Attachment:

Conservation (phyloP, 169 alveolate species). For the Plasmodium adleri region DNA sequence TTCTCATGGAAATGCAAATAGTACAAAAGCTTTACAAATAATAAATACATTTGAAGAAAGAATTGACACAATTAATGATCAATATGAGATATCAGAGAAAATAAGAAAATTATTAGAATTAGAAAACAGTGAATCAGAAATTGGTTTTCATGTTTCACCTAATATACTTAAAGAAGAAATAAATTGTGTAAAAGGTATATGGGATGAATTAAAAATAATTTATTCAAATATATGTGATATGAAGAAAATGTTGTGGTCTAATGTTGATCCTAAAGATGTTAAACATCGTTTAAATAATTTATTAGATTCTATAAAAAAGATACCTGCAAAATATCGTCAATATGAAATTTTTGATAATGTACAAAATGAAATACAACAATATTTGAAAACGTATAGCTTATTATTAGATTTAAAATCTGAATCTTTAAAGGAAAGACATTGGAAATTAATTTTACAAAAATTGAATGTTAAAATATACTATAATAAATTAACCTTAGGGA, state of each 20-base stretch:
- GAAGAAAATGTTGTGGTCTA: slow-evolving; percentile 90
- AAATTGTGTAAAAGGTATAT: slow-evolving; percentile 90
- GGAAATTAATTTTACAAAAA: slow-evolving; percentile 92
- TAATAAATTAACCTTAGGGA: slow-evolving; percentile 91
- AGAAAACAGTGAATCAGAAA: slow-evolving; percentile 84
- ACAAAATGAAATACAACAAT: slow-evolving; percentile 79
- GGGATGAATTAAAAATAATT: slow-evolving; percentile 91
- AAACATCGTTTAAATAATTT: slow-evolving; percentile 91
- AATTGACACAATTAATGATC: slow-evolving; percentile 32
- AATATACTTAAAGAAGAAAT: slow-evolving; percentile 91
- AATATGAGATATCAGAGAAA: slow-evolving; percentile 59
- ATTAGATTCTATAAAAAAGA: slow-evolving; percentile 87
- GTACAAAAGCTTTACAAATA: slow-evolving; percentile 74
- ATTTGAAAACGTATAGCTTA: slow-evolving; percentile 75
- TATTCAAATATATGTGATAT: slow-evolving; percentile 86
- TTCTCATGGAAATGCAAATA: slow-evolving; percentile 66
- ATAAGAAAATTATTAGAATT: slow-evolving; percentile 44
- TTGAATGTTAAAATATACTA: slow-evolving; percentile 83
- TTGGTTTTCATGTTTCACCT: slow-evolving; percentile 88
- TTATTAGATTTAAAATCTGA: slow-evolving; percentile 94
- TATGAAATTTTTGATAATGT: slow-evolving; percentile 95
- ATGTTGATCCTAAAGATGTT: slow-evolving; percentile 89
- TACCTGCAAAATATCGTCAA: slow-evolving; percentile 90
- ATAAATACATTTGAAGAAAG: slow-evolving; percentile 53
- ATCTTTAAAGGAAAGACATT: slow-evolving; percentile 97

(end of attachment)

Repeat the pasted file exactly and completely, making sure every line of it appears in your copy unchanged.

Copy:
Conservation (phyloP, 169 alveolate species). For the Plasmodium adleri region DNA sequence TTCTCATGGAAATGCAAATAGTACAAAAGCTTTACAAATAATAAATACATTTGAAGAAAGAATTGACACAATTAATGATCAATATGAGATATCAGAGAAAATAAGAAAATTATTAGAATTAGAAAACAGTGAATCAGAAATTGGTTTTCATGTTTCACCTAATATACTTAAAGAAGAAATAAATTGTGTAAAAGGTATATGGGATGAATTAAAAATAATTTATTCAAATATATGTGATATGAAGAAAATGTTGTGGTCTAATGTTGATCCTAAAGATGTTAAACATCGTTTAAATAATTTATTAGATTCTATAAAAAAGATACCTGCAAAATATCGTCAATATGAAATTTTTGATAATGTACAAAATGAAATACAACAATATTTGAAAACGTATAGCTTATTATTAGATTTAAAATCTGAATCTTTAAAGGAAAGACATTGGAAATTAATTTTACAAAAATTGAATGTTAAAATATACTATAATAAATTAACCTTAGGGA, state of each 20-base stretch:
- GAAGAAAATGTTGTGGTCTA: slow-evolving; percentile 90
- AAATTGTGTAAAAGGTATAT: slow-evolving; percentile 90
- GGAAATTAATTTTACAAAAA: slow-evolving; percentile 92
- TAATAAATTAACCTTAGGGA: slow-evolving; percentile 91
- AGAAAACAGTGAATCAGAAA: slow-evolving; percentile 84
- ACAAAATGAAATACAACAAT: slow-evolving; percentile 79
- GGGATGAATTAAAAATAATT: slow-evolving; percentile 91
- AAACATCGTTTAAATAATTT: slow-evolving; percentile 91
- AATTGACACAATTAATGATC: slow-evolving; percentile 32
- AATATACTTAAAGAAGAAAT: slow-evolving; percentile 91
- AATATGAGATATCAGAGAAA: slow-evolving; percentile 59
- ATTAGATTCTATAAAAAAGA: slow-evolving; percentile 87
- GTACAAAAGCTTTACAAATA: slow-evolving; percentile 74
- ATTTGAAAACGTATAGCTTA: slow-evolving; percentile 75
- TATTCAAATATATGTGATAT: slow-evolving; percentile 86
- TTCTCATGGAAATGCAAATA: slow-evolving; percentile 66
- ATAAGAAAATTATTAGAATT: slow-evolving; percentile 44
- TTGAATGTTAAAATATACTA: slow-evolving; percentile 83
- TTGGTTTTCATGTTTCACCT: slow-evolving; percentile 88
- TTATTAGATTTAAAATCTGA: slow-evolving; percentile 94
- TATGAAATTTTTGATAATGT: slow-evolving; percentile 95
- ATGTTGATCCTAAAGATGTT: slow-evolving; percentile 89
- TACCTGCAAAATATCGTCAA: slow-evolving; percentile 90
- ATAAATACATTTGAAGAAAG: slow-evolving; percentile 53
- ATCTTTAAAGGAAAGACATT: slow-evolving; percentile 97